The outcome of the 2018 election cycle has the potential to cause a seismic shift in energy policy. Last year, Advanced Energy Economy and our allies conducted a comprehensive campaign in nine targeted states to engage candidates for governor on the benefits of advanced energy. In seven of the nine states the winning candidates made strong commitments for expanding advanced energy in their states. While it is early in these new administrations, it’s not too soon for a snapshot of what’s happened to date and determine where promises are being kept or broken.
The first sign of where an issue ranks within any administration comes in the form of appointments to key positions made by the new governor. For those of us tracking energy issues this means we’re looking at appointments made to the utility regulatory body, and to the Cabinet offices charged with energy, environment, and economic development.
In Colorado, Gov. Jared Polis has chosen allies of advanced energy – including Will Toor, John Gavan, and Zach Pierce – to key posts within his administration. Toor will head the Colorado Energy Office, Gavan has been named to the Public Utilities Commission, and Pierce will be senior policy advisor on energy and natural resources in the Governor’s Office. All three of these appointments put seasoned allies of our industry in important positions and send the signal that Polis is serious about that 100% clean energy goal he campaigned on.
We have also seen new Michigan Gov. Gretchen Whitmer make both strong appointments and issue an Executive Order to better align energy and environmental planning in the early days of her administration. Gov. Whitmer’s appointments of two former Michigan Energy Innovation Business Council (Mi-EIBC) Presidents in Liesl Clark and Dan Scripps to lead Michigan DEQ and serve on the Public Service Commission respectively shows that she means business on advanced energy deployment.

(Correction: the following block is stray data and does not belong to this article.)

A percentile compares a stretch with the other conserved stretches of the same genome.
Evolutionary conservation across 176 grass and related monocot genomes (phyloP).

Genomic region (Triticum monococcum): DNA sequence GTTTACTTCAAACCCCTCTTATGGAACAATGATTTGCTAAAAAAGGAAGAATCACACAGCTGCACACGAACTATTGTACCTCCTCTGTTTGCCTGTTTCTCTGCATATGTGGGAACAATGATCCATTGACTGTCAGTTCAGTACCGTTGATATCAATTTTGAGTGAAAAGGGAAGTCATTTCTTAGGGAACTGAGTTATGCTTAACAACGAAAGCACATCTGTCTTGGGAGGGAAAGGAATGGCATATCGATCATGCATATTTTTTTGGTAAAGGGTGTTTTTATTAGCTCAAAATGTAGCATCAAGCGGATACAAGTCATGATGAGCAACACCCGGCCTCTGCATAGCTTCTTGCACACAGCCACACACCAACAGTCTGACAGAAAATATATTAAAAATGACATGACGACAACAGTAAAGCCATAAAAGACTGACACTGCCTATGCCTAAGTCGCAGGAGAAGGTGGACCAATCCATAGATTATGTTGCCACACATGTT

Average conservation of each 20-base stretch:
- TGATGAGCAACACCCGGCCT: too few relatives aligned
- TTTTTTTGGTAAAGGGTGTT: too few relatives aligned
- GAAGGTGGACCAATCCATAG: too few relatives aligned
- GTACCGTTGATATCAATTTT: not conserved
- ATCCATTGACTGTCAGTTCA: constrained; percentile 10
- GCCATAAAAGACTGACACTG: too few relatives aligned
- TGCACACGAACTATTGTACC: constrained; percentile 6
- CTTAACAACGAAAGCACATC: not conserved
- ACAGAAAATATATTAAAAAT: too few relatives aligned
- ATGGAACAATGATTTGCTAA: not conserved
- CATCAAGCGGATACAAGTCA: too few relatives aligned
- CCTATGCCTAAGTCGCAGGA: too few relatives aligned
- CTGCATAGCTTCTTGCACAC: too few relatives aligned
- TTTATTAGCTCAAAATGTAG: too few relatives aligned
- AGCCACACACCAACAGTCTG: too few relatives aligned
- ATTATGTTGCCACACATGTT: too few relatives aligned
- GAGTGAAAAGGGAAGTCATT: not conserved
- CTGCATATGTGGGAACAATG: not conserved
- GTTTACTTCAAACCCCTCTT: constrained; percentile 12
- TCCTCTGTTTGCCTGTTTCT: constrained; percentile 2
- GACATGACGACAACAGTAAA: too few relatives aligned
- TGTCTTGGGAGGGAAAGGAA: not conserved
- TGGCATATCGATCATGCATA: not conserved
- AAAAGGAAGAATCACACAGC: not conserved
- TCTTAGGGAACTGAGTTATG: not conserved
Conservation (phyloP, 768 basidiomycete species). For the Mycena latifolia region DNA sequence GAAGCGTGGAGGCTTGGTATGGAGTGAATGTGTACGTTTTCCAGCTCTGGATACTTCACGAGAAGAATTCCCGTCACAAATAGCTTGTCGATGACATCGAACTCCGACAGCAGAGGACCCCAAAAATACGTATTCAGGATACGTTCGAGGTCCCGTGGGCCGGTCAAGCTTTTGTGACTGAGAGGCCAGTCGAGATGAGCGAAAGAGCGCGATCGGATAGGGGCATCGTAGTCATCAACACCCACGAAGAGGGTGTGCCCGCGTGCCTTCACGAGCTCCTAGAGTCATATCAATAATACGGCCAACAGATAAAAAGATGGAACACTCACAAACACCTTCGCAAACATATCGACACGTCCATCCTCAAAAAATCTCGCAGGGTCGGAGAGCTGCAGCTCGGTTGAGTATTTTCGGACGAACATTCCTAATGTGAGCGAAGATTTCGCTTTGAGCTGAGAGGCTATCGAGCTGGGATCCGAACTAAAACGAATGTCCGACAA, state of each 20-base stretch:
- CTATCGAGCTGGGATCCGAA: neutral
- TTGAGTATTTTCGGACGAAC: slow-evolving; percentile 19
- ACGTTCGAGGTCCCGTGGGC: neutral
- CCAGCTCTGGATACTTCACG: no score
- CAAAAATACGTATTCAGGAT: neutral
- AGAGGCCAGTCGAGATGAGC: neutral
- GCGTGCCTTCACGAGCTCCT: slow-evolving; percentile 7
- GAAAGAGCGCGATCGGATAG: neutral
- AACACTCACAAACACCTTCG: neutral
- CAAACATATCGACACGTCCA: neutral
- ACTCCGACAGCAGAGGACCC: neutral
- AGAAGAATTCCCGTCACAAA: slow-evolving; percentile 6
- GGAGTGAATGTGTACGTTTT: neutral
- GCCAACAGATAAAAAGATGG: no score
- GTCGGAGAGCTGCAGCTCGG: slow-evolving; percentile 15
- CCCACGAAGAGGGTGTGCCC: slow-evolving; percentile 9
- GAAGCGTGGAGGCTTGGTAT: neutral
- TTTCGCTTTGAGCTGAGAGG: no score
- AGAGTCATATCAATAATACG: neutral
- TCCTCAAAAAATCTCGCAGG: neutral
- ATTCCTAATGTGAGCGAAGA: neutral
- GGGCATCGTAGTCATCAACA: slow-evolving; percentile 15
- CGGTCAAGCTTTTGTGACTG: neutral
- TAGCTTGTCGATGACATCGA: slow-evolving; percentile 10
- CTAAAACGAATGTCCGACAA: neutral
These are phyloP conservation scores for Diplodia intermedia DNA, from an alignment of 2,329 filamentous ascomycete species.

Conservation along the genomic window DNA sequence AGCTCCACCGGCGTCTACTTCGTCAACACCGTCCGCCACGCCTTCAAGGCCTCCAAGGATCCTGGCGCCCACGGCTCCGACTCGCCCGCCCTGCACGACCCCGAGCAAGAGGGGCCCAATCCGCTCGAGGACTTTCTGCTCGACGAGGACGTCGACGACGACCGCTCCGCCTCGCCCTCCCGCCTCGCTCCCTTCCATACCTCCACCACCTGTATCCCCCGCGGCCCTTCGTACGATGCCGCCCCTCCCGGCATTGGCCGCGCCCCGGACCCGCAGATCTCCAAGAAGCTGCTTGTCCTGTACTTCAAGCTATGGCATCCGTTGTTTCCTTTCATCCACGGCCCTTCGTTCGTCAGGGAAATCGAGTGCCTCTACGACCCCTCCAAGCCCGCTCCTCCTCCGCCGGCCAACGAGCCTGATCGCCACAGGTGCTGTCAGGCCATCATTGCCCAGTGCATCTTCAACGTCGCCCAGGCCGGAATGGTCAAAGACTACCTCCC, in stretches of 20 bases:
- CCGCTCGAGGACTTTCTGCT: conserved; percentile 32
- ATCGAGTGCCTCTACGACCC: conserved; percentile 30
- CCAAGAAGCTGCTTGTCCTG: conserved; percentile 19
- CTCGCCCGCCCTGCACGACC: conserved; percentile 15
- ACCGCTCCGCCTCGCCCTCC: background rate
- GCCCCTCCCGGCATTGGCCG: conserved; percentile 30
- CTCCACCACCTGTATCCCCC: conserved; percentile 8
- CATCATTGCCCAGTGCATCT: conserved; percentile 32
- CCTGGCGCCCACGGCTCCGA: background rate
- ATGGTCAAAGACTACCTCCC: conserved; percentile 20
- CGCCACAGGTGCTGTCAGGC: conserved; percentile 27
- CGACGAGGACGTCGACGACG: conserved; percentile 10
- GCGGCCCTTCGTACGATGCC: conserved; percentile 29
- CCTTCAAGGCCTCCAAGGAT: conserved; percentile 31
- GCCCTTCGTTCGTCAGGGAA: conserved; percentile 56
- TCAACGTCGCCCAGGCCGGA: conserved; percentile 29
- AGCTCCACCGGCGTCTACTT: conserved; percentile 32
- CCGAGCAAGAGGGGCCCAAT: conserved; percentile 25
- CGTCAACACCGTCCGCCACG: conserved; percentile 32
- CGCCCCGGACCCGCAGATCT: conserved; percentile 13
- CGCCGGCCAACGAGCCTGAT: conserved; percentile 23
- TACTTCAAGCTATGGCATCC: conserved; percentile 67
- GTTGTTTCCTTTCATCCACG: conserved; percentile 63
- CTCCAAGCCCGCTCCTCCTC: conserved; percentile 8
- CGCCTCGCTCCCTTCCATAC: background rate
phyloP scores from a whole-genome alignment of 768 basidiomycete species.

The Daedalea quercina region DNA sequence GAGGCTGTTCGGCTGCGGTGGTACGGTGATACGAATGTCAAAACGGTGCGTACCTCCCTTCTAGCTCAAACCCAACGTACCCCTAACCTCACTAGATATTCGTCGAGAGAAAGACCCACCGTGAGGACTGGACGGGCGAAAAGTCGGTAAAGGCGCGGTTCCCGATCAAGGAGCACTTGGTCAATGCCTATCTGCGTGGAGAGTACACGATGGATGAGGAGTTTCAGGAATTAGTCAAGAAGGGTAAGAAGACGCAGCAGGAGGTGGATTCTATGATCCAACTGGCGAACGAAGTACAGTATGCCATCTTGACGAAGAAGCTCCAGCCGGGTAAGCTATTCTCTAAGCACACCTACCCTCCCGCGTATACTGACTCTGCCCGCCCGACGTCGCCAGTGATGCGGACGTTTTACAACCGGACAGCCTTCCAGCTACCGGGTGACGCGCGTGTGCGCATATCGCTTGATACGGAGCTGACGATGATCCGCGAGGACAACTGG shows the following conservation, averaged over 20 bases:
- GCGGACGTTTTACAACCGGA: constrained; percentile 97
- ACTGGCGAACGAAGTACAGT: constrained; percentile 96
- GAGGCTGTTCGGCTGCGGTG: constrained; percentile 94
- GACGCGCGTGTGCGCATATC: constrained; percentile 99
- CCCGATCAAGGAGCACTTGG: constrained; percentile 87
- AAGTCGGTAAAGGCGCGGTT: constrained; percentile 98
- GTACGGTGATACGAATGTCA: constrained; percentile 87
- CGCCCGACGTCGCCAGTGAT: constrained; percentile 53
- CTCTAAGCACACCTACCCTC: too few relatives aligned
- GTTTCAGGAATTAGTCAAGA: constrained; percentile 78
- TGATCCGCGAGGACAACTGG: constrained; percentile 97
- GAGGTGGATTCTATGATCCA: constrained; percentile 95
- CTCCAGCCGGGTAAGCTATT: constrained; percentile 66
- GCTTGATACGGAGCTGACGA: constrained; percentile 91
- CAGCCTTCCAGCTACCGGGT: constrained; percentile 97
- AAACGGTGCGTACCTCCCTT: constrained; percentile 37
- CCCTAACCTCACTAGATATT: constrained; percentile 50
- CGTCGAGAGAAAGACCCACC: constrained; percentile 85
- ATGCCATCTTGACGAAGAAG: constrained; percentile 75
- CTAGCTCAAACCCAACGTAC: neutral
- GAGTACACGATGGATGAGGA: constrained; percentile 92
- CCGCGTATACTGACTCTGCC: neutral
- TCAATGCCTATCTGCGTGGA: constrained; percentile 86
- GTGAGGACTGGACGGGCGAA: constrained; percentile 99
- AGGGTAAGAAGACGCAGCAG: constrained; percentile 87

We’ve seen several other new administrations appoint highly qualified candidates to key positions in the early days of the year, including former Interwest Energy Alliance Executive Director Sarah Cotrell Propst named to oversee Energy Resources in New Mexico. Former Clean Energy Project Executive Director Jennifer Taylor joins the Sisolak Administration in Nevada as an energy advisor, and a number of advanced energy allies are joining the Newsom Administration in California. Less encouraging was the appointment by Ohio Gov. Mike DeWine of a well-known adversary of advanced energy policies as chair of the Public Utilities Commission of Ohio.
A host of new governors have also taken the step of joining the U.S. Climate Alliance. Illinois, Michigan, and New Mexico have joined the coalition, which is committed to implementing policies that advance the goals of the Paris Agreement and promote clean energy deployment.
In addition to appointments, we are seeing a number of states begin to debate legislative proposals that, if enacted, will expand the share of advanced energy in the states.
Legislation to increase renewable portfolio standards (RPS) is expected in Illinois, Nevada, and New Mexico. In each state, the likely proposals would increase the standard to at least 50%. The governors have endorsed the legislation in Nevada and New Mexico, and while Gov. Pritzker has not yet endorsed an increase to the state’s RPS it is believed he will prioritize advanced energy following his inaugural budget address in the coming days.
Beyond states considering RPS increases, we are seeing a number of legislative packages under consideration that would benefit the industry. In Colorado and New Mexico, proposals to allow for the securitization of coal assets could speed up the transition to advanced energy. And in Minnesota, legislation to expand community solar programs has the potential to provide more consumers with access to renewable energy.
While these appointments, executive directives, and legislative initiatives are not the full picture, it is a clear indication that real progress for an advanced energy future is going to be driven through the states – and AEE will be there pushing.